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Francisco Reymundo

Update on Francisco Reymundo

Francisco continues to work as a guard with a private company. His wife helps him with the bills with her job selling tortillas. She sells them every day. Through hard work he has raised his four children who are all studying. His dream is to see them become professionals. For this reason, all his efforts are put into providing the best for them.

He is requesting his second loan to put up grilles and doors. He still has to repair the walls and floor, which he will do over time bit by bit.
View original language description ↓
Don Francisco, continúa con su labor de vigilante para una empresa privada y su esposa le ayuda con los gastos también con la venta de tortillas las que vende todos los días, con arduo trabajo ha sacado adelante a sus cuatro hijos quienes estudian y su sueño y meta es verlos crecer como profesionales, es por eso todos sus esfuerzos centrados en ellos en brindarles lo mejor, el solicita un segundo crédito para puesta de verjas y puertas, dejando aun pendientes repello de paredes y piso los que poco a poco lograra con el pasar del tiempo.

Previous Loan Details

Francisco is married and his children are in school. He’s been working for some time for a private company as a guard. It’s honest work. His wife sells tortillas, Nicaraguan tamales, and other products for income to be more at home. His plans are to improve the infrastructure of their home since… More from Francisco Reymundo's previous loan »

Additional Information

About AFODENIC

This loan is administered by AFODENIC, La Asociación para el Fomento al Desarrollo Nicaragua, a Kiva Field Partner based in Managua, Nicaragua. Founded in 1999, AFODENIC was created to promote the socio-economic and cultural development of sectors that are excluded from commercial banking. Integrating economic and human resources, AFODENIC offers affordable and adaptable financial services aimed at strengthening the family unit of their clients, who include students, producers, and micro- and small entrepreneurs from rural and urban areas. AFODENIC is a socially responsible institution engaged in society and making a positive impact on its professional partners and communities.

Supporting a borrower through AFODENIC contributes to the pursuit of innovation in mitigating poverty in Nicaragua. Visit AFODENIC’s partner page for more information.

Concurrent and Successive Loans

Our Field Partners often work with borrowers over a series of loans as the borrowers build credit, take out bigger loans, and expand their businesses. In order to make it easier for our Field Partners to post loans for borrowers who have been listed on Kiva before, we allow them to post successive and concurrent loans for their Kiva borrowers. This means that our Field Partners are able to post a borrower's second, third, etc., loan on Kiva without having to re-enter all of the borrower's information.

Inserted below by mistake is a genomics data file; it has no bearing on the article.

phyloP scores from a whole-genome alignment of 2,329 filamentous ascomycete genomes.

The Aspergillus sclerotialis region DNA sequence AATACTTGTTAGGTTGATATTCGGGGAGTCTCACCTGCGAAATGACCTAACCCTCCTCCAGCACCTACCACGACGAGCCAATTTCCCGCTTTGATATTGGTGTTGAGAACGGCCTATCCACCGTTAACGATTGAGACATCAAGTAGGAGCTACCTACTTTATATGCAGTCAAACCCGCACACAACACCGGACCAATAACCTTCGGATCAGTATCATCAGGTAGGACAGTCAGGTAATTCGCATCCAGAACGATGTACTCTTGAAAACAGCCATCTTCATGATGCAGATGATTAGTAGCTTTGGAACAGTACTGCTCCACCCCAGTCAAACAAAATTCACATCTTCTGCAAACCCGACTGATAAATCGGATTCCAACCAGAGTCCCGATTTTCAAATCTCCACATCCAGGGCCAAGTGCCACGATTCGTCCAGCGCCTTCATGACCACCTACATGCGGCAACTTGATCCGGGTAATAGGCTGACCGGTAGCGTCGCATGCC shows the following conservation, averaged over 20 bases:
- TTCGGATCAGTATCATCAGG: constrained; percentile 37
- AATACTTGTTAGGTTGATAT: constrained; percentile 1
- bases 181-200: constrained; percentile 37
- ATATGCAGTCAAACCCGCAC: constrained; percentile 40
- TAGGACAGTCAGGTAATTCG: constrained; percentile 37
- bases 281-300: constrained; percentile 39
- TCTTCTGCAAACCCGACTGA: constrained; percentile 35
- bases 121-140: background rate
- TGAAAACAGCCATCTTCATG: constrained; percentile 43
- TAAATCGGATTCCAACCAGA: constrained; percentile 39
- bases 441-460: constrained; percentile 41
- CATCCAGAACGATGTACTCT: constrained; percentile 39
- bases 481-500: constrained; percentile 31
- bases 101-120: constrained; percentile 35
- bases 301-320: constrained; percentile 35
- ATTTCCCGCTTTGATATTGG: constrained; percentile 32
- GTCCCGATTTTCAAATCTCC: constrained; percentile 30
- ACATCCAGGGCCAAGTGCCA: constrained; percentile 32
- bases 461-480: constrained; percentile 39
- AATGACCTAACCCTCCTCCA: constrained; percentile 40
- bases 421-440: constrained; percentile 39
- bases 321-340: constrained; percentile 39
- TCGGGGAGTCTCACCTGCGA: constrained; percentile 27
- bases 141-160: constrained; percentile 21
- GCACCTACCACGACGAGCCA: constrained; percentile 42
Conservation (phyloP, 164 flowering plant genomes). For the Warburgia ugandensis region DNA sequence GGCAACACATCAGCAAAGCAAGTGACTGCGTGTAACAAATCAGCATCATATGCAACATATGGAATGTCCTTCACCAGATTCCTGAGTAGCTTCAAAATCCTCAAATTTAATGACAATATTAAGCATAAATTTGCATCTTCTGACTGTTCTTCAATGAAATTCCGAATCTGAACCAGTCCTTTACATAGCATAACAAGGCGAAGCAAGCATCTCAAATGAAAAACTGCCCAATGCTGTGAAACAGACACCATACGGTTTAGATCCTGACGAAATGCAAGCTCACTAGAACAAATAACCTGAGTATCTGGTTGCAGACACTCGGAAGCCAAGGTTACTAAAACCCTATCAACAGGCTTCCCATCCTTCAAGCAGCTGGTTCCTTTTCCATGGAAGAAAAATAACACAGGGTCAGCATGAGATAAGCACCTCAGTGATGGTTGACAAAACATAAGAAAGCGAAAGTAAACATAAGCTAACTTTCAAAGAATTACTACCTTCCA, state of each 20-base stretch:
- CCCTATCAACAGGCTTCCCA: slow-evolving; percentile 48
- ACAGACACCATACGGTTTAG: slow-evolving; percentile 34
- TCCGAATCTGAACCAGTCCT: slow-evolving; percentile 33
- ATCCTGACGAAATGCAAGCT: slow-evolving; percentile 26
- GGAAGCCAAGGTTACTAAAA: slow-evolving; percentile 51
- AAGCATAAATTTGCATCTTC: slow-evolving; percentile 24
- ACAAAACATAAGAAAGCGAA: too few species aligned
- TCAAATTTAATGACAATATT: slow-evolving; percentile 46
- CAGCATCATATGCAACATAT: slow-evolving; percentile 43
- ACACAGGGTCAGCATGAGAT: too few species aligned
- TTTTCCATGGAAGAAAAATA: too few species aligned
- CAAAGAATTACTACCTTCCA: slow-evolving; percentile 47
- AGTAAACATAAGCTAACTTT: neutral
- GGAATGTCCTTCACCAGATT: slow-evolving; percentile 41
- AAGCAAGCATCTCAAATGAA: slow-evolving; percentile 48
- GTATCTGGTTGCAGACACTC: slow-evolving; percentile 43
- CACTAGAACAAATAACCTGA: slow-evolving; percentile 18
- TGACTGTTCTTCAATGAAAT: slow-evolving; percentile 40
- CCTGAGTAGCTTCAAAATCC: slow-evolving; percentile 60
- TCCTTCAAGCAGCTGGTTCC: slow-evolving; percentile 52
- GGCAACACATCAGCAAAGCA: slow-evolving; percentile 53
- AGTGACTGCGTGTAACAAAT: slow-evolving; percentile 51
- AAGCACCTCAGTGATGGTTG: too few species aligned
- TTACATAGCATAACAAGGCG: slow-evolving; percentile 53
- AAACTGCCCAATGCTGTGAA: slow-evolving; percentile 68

This borrower has been listed on Kiva before, so you'll see an updated loan description, as well as excerpts of the original descriptions from earlier loans. Most borrowers take out loans consecutively, meaning that they receive a second loan after having repaid the first. However, sometimes our Field Partners give out concurrent loans, allowing borrowers to take out one primary loan and a secondary "add-on" loan along with it. These "add-on" loans are typically smaller than the borrower's primary loan and serve a different purpose. Because Field Partners can now post loans as successive and concurrent loans, you will be able to track borrower progress over time and see the various ways a borrower is working with our Field Partners through funds from Kiva’s lenders.

About Housing Loans

Many poor families cannot afford housing that meets their needs. When you make a housing loan on Kiva, you give people access to flexible capital to obtain or improve their homes. Better housing means better health, sanitation, and even educational outcomes for children. A house can also be much more for entrepreneurs who run businesses out of their homes. In this way, housing and small business loans on Kiva share a common purpose: to alleviate poverty and enable families to enjoy more stable lives.

About Nicaragua

  • $3,636
    Average annual income
  • 170
    View loans »
    Nicaragua Loans Fundraising
  • $23,195,750
    Funds lent in using Kiva
  • 24.3
    Nicaragua Cordobas (NIO) = $1 USD
Ended with Loss - Currency Exchange Loss learn more
A loan of $1,250 helped Francisco Reymundo to buy grilles and a door for his house.
99% repaid
Repayment Term
21 months (Additional Information)
Repayment Schedule
Monthly
Pre-Disbursed:
Feb 28, 2013
Listed
Mar 8, 2013
Currency Exchange Loss:
Possible
Ended:
Aug 17, 2014